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Buddhist Monuments in the Horyu-ji Area / World Heritage Sites in Japan

The oldest wooden building in the world,
and where Silk Road culture blends in perfectly

Nara prefecture

Horyu-ji Temple was the first Japanese world heritage site registered back in 1993. Hoki-ji Temple is also registered as a world heritage site.

The core temple, Horyu-ji, was built in the year 607 by Shotoku Taishi (574-622), a politician of that time. Thirty-eight national treasures and 151 important cultural assets are preserved on the temple's vast premises, and it is a treasure house of Japanese art; at the same time it is also known as the oldest wooden structure in the world.

This complex is divided into the Western Precinct centering on the Kondo (main building) and Goju-no-tou (five-story pagoda) and the Eastern Precinct centering on the Yumedono (dream pavilion). The remarkable feature of this temple is you can see patterns everywhere in which the Silk Road culture and unique Japanese culture are subtly and perfectly blended.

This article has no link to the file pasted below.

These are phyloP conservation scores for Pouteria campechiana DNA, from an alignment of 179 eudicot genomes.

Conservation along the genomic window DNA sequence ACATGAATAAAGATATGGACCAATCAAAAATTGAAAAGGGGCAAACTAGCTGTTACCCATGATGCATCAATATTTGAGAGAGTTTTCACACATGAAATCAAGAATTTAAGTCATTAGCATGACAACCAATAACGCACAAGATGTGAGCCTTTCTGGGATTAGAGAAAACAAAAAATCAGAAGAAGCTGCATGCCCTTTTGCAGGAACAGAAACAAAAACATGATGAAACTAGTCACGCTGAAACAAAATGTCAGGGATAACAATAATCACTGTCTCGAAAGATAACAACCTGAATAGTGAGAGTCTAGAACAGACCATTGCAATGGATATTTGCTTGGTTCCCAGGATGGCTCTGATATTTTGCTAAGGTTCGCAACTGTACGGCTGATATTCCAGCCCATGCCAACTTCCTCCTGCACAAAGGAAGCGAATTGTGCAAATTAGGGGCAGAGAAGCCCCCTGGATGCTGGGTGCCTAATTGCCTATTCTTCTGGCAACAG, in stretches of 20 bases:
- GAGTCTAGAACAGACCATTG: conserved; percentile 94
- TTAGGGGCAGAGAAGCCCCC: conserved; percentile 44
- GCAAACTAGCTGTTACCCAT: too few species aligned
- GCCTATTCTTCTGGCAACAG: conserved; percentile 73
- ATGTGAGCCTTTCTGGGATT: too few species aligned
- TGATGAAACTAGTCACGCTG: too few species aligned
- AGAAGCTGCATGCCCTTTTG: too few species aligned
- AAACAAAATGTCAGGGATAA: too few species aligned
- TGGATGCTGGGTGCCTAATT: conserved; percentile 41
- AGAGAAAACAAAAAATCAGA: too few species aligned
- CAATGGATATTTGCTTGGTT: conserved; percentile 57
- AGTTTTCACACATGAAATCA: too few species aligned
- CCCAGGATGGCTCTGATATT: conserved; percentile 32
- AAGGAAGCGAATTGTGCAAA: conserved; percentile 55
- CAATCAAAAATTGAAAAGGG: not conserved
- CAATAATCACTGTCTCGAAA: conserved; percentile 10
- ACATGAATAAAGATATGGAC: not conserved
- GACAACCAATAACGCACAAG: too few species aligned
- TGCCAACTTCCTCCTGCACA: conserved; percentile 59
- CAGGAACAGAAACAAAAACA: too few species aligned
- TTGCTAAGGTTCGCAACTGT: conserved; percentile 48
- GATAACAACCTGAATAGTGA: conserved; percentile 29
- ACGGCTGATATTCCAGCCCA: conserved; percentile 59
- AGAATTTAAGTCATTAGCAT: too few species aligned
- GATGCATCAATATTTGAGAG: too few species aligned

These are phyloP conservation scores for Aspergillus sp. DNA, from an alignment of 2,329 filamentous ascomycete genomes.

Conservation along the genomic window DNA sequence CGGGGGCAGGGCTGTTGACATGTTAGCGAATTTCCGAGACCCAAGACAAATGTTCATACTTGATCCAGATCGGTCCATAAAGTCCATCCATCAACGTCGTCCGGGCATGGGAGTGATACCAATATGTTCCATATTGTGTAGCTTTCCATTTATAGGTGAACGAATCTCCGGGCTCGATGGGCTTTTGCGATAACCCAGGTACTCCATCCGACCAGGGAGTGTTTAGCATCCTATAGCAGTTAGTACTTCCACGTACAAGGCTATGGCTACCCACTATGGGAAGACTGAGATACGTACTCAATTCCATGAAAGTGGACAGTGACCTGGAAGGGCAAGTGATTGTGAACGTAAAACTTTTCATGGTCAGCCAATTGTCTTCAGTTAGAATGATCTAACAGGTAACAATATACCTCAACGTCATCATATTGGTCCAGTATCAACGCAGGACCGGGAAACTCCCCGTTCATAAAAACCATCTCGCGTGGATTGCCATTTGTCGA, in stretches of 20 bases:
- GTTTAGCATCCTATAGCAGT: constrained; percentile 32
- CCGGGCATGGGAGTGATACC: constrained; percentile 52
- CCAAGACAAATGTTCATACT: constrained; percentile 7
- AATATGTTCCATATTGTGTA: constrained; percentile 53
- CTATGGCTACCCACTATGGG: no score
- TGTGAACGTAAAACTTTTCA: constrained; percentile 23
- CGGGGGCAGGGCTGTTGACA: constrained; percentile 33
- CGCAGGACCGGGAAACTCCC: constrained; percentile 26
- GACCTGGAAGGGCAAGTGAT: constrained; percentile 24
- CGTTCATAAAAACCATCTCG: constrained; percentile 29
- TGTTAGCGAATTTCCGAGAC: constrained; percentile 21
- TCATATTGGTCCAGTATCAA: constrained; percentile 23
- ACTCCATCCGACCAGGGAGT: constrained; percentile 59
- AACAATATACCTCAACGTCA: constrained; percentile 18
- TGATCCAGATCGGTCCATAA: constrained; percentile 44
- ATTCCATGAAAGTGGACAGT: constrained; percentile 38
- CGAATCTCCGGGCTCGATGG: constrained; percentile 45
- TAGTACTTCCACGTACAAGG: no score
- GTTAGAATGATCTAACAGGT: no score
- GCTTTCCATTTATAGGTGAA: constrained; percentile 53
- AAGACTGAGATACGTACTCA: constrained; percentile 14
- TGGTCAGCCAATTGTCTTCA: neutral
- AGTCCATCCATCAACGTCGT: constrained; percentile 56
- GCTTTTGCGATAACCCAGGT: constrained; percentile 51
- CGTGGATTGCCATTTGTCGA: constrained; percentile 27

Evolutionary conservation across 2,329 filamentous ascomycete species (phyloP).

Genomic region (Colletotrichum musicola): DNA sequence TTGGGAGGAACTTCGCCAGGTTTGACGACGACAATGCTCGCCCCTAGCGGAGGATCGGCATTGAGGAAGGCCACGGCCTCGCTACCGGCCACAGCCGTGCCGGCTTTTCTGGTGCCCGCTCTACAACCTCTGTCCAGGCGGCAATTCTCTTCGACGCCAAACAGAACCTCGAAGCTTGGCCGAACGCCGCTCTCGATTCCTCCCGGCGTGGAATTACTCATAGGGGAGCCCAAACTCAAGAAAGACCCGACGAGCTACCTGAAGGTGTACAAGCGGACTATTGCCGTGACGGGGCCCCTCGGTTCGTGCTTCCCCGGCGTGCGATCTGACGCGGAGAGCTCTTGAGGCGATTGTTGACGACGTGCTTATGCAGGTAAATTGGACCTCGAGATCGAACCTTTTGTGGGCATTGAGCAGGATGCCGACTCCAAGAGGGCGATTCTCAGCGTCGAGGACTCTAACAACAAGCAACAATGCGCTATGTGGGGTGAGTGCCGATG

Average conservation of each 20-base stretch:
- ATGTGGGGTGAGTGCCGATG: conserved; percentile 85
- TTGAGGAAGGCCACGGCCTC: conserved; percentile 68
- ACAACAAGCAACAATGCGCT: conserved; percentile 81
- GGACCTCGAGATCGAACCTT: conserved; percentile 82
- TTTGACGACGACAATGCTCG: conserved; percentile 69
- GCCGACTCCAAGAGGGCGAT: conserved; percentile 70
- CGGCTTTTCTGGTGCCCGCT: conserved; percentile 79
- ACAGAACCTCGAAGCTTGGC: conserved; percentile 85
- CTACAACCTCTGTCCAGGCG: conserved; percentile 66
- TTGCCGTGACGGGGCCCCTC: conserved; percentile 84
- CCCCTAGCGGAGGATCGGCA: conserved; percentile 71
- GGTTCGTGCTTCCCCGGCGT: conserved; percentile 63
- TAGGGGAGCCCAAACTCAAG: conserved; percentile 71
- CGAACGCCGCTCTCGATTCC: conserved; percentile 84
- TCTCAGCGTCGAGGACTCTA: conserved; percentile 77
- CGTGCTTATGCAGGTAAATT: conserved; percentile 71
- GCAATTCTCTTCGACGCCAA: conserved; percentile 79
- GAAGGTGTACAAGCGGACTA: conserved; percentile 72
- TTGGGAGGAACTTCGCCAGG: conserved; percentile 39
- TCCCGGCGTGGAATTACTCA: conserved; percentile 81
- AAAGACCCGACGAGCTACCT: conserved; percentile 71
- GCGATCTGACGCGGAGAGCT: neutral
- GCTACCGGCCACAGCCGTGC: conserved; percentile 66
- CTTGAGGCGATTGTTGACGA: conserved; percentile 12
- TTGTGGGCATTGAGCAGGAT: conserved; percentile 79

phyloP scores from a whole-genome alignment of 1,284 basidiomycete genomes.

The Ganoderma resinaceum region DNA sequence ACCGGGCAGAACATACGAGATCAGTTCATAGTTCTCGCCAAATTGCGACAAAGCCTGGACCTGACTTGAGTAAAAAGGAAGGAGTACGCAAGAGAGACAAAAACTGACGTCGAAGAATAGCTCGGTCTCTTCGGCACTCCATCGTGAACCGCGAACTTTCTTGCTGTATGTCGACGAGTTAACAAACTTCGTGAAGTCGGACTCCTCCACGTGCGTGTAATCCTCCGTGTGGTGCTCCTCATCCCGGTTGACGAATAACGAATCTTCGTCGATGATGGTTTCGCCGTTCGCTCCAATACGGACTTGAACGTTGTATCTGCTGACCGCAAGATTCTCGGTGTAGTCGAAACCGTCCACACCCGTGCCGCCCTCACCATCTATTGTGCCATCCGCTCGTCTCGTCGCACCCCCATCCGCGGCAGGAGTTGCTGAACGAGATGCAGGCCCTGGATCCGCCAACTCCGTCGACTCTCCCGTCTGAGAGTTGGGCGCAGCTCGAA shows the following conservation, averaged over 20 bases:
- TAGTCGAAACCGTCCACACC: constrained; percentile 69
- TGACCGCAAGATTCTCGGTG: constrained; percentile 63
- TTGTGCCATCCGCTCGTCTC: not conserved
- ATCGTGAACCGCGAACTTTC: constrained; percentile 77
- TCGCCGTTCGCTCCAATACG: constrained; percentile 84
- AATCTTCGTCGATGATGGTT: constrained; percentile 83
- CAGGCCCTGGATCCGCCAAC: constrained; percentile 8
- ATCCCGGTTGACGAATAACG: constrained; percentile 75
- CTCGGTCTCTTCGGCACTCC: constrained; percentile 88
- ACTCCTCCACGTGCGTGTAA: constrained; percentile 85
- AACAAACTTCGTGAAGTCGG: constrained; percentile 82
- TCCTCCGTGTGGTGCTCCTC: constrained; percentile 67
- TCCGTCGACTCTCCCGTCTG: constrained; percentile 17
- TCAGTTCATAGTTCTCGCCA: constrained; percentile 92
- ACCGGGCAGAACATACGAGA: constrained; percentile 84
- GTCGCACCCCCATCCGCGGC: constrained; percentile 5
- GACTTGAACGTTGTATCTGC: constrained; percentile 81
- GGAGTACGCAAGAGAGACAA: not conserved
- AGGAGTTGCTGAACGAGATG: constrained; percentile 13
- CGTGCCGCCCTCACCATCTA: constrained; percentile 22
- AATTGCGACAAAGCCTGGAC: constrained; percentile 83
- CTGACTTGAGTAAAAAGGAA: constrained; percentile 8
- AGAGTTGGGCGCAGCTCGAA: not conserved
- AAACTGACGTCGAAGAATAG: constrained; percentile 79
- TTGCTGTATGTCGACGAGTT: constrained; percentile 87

The Kondo houses precious sculptures including the "Shaka sanzon-zo" statue designated as a national treasure. The Goju-no-tou standing to the west of the Kondo at 32.6 m high is the oldest wooden tower in the world. It has a Japanese tile roof with a beautifully curved shallow slope. The term "Tou" indicates a tomb in which a relic of Buddha is placed, and a container for a relic rests in this Goju-no-tou as well. On the wall of the first floor there is a realistic, expressively drawn scene of Buddha on his deathbed.

The Yumedono, the central building in the Eastern Precinct, is an octagonal building constructed in 739 for the purpose of holding a memorial service for Shotoku Taishi. Inside this building stands the 178.8-cm-high Guze Kanon-zo statue, considered to be a life-size portrait of Shotoku Taishi. For years, the statue has remained wrapped in white cloth as a secret statue of Buddha withheld from public display for religious reasons and consequently has suffered almost no damage over time. In 1884 (Meiji 17), the white cloth was removed by Fenollosa (1853-1908), an oriental art researcher, and Tenshin Okakura (1862-1913), a Japanese art historian, and the appearance of the statue was revealed. Now it is on public view at certain periods during spring and autumn.

Ikaruga town Ikoma-gun Nara prefecture

By TS on Feb 16, 2011
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tag : Cool Japan

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上記広告は1ヶ月以上更新のないブログに表示されています。新しい記事を書くことで広告を消せます。